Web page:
After school special

The American Broadcasting Company coined the term after school special in 1972[1] with a series of television films, usually dealing with controversial or socially relevant issues, that were generally broadcast in the late afternoon and meant to be viewed by school-age children, particularly teenagers.[2] The specials were generally broadcast four to six times during the school year, pre-empting local programming that would usually follow the network schedule in the late afternoon hours.

DVD release for Martin Tahse's After School Specials from 1979 to 1980


CBS distributed its own productions as the CBS Afternoon Playhouse (later known as CBS Schoolbreak Special). It also had a program called Famous Classic Tales, which aired Australian cartoons that were adapted from literature books (similar to Family Classic Tales). NBC had afterschool programs under the umbrella title Special Treat. ABC had the ABC Afterschool Special; similar programs included The ABC Saturday Superstar Movie and the ABC Weekend Special.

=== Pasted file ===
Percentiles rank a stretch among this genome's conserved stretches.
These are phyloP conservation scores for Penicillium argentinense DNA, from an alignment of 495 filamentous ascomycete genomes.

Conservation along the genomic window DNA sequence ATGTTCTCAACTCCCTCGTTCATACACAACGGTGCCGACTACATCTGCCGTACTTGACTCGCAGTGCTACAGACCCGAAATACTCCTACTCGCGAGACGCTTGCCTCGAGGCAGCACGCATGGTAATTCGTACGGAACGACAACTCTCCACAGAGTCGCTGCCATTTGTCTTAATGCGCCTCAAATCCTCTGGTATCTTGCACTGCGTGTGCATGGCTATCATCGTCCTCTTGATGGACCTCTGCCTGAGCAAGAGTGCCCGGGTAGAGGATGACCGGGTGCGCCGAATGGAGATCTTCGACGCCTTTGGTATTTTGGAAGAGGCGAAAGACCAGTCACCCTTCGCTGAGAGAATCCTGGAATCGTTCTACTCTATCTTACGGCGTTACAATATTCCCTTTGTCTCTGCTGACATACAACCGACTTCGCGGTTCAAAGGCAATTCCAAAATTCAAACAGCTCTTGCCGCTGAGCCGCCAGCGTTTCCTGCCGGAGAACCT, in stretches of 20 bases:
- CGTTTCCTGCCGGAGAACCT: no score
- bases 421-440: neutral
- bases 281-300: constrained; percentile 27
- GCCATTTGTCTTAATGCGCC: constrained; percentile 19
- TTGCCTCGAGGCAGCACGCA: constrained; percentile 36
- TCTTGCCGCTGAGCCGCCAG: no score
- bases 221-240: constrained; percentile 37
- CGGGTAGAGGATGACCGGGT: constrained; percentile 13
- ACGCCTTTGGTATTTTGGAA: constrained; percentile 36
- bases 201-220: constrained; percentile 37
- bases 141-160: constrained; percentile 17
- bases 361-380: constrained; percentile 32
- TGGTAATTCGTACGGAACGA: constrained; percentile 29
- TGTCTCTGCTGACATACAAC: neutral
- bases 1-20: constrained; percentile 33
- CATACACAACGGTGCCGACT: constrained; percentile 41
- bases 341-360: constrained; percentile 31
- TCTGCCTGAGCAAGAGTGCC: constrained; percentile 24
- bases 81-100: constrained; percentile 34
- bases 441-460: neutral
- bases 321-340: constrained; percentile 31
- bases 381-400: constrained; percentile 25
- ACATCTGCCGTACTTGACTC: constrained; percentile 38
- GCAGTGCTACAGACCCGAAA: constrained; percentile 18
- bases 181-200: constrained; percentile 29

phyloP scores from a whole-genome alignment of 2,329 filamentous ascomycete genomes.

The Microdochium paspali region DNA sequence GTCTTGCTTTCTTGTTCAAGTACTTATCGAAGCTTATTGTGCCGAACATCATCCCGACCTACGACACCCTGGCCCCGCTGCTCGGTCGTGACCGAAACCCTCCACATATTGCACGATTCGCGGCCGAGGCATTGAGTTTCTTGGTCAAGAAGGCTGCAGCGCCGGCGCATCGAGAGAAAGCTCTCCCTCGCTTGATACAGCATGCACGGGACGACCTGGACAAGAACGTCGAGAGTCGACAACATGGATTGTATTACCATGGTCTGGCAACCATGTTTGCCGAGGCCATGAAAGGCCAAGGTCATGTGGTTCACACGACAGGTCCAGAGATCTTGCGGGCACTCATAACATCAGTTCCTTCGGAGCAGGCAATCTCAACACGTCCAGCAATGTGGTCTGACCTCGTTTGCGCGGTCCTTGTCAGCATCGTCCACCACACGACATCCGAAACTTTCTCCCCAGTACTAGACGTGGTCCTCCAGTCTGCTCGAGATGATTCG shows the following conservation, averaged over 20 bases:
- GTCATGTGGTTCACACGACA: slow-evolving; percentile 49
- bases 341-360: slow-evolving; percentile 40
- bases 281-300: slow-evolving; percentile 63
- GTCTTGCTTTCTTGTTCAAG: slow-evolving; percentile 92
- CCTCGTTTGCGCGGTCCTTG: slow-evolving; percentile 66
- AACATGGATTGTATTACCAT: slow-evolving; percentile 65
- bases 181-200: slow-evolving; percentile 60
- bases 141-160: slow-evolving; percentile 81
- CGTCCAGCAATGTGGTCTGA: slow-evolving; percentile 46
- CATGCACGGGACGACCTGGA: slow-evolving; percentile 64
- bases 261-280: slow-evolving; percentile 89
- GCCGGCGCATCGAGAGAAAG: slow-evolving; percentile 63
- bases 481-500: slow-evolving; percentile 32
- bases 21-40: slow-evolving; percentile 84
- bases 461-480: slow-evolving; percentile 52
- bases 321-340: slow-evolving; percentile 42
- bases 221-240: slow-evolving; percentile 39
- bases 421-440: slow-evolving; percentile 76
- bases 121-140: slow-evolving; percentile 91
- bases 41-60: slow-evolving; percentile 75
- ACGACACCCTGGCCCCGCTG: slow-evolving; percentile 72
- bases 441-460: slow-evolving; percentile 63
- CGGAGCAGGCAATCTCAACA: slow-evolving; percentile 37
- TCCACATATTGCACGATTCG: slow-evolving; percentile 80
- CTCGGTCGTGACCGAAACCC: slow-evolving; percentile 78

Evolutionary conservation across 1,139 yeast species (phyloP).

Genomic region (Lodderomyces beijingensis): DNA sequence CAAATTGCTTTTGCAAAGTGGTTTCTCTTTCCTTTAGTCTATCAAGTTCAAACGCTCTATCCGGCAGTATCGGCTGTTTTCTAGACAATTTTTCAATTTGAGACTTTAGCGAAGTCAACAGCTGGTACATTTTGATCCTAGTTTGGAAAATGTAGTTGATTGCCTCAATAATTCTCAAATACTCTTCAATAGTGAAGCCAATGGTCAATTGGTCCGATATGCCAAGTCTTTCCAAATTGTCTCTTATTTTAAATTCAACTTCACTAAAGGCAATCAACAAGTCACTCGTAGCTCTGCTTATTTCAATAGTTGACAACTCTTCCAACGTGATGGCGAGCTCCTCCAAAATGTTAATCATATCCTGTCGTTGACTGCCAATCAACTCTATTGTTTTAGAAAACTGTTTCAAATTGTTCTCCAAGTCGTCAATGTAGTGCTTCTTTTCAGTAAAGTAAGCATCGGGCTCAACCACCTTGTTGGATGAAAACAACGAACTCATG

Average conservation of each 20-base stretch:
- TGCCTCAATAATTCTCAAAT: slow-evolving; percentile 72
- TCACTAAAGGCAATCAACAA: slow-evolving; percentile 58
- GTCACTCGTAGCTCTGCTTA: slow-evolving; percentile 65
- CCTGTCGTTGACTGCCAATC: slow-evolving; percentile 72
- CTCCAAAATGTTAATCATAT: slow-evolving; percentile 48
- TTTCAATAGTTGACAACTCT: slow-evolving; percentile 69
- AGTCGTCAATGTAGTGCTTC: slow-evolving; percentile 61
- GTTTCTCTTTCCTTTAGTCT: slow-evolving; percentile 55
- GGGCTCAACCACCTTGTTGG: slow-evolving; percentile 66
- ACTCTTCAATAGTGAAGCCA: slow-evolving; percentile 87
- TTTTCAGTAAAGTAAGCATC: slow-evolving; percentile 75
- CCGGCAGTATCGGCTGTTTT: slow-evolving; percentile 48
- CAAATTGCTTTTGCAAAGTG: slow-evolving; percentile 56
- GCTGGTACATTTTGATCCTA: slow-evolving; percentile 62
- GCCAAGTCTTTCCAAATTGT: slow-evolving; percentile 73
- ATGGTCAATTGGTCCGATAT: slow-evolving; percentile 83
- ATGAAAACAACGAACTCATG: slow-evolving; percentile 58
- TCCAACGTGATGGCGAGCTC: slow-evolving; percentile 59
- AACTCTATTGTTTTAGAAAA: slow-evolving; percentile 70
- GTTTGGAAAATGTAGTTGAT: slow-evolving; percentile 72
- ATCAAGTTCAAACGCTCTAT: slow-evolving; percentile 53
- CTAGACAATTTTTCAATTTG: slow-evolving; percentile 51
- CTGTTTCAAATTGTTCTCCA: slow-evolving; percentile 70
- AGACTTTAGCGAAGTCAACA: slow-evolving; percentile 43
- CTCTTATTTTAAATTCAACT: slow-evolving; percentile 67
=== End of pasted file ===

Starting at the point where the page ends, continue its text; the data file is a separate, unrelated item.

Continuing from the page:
The cult TV show Strangers with Candy and its 2005 feature film adaptation, featuring Amy Sedaris as a fortysomething ex-con prostitute junkie, spoofs afterschool special conventions.[3]

See alsoEdit


  1. ^ "Retroland | ABC Afterschool Special". Retroland, Inc. 2004-07-16. Archived from the original on 2007-04-16. Retrieved 2015-09-12.
  2. ^ Traumatic Episodes: A History of the ABC Afterschool Special | Mental Floss
  3. ^ Strangers With Candy|AV Club

External linksEdit